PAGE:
Looking at the tools these web giants build to span data centers and geographic distance to deliver real-time services will help make the web more resilient and scalable. Sure, for the layman, his Twitter photos are in “the cloud,” so of course they are available. But this idea of “the cloud” as this monolithic place that has everything on the internet is as simplistic as saying that milk comes from cows. Yes, your photos are in the cloud and yes, your milk does come from a cow, but the process of checking out a picture uploaded to Twitter or getting pasteurized milk to you is a complicated process that has required years of investment and innovation.
Twitter made news yesterday by announcing a new system for hosting photos shared on its service, but the most interesting tidbits came from an in-depth look on how the company is managing software and infrastructure to be able to deliver photos that users upload from multiple locations around the world without introducing a lot of latency. Google, Facebook and other web giants are also facing this problem.
And in Twitter’s case, its Blobstore announcement also pulls back the curtain on an increasingly important element of serving a global audience on distributed networks.
Building Blobstore for more than just photos
“When a user tweets a photo, we send the photo off to one of a set of Blobstore front-end servers. The front-end understands where a given photo needs to be written, and forwards it on to the servers responsible for actually storing the data. These storage servers, which we call storage nodes, write the photo to a disk and then inform a Metadata store that the image has been written and instruct it to record the information required to retrieve the photo. This Metadata store, which is a non-relational key-value store cluster with automatic multi-DC synchronization capabilities, spans across all of Twitter’s data centers providing a consistent view of the data that is in Blobstore.”
Twitter doesn’t have one data center, it has several (it doesn’t own all of them, but it has servers in several facilities). So figuring out where a picture is stored on those many servers and delivering it quickly when someone tweets it or tries to look at it requires a lot of code and lot of decisions about how Twitter’s engineers make the tradeoff between reliability and cost as well as speed and cost.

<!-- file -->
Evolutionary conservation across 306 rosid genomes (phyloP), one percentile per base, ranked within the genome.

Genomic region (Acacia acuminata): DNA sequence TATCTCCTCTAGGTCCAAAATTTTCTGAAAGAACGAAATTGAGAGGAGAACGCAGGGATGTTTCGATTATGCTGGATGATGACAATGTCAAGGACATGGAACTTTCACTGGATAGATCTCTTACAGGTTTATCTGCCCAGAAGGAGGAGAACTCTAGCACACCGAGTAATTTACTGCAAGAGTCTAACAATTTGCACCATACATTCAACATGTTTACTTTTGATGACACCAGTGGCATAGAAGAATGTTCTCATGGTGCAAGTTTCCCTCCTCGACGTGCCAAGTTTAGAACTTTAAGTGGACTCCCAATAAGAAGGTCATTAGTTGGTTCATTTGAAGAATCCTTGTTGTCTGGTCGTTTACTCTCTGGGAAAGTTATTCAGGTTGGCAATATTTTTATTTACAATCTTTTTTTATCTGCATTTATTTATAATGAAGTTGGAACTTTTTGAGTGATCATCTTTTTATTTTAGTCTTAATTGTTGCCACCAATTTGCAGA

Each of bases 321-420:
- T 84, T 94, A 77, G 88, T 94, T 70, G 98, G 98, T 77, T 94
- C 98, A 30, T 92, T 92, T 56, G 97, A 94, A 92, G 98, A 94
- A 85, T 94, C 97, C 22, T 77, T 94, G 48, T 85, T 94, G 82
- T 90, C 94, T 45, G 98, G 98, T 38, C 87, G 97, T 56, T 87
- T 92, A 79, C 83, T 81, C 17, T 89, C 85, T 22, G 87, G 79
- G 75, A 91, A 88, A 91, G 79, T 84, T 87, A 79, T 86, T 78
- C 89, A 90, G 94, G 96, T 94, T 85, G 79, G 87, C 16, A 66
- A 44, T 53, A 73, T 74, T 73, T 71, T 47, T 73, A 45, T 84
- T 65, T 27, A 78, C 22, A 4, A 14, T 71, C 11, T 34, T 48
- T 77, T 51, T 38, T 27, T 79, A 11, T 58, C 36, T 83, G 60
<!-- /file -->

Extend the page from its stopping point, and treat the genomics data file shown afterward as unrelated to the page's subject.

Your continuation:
Let’s talk about reliability. For Twitter’s purposes copies of the photo should exist in multiple places, but not in so many places that it’s spending too much in money and equipment to keep the photo copies on file. It also has to consider how and where it stores the information about the photo’s location on Twitter’s servers.
With tons of pictures uploaded to the service, that’s a lot of metadata about a picture and its home on a server. If the server storing that data went down it would essentially render those photos irretrievable. But you can’t keep a copy of those locations in too many places because it’s hard to keep them synched and they take up room. So Twitter decided to find a medium that allows for the most reliability but also a fast replication time if a server containing one of its storage nodes dies.
It built a library called libcrunch to do this, and apparently it plans to share the details of that tool in a later post. Twitter says libcrunch “understands the various data placement rules such as rack-awareness, understands how to replicate the data in way that minimizes risk of data loss while also maximizing the throughput of data recovery, and attempts to minimize the amount of data that needs to be moved upon any change in the cluster topology (such as when nodes are added or removed).”
Smarter replication meets cheap (but slow) storage
It sounds complicated because it is. On the speed side, Twitter has chosen to use cheap hard drives to store the actual photo for posterity, but because finding an image on a hard disk takes so much time (that disk needs to spin up) it stores the location of photos on SSDs. Then when a user requests a photo, there’s no searching the hard drives, only retrieval. This is akin to using a search engine as opposed to trying to read the entire web in order to find a piece of information.
So what the heck does this have to do with Google? Twitter is building tools to solve a problem that’s becoming more common to webscale businesses as we toss more information onto the cloud and consumer more web services. When networks are distributed, replicating and finding information across them quickly is a challenge. Google’s spanner database, which syncs information across five databases and requires Google to place an atomic clock and GPS clock on a rack of servers to make sure things stay in synch, is the search giant’s answer to this problem.
Twitter’s is Blobstore. But the point is that these tools are going to help do for distributed computing and services what refrigerated trucks did for milk production. They are going to better deliver a homogenous product to more places at a lower cost. And I bet we see more of these enablers on the horizon.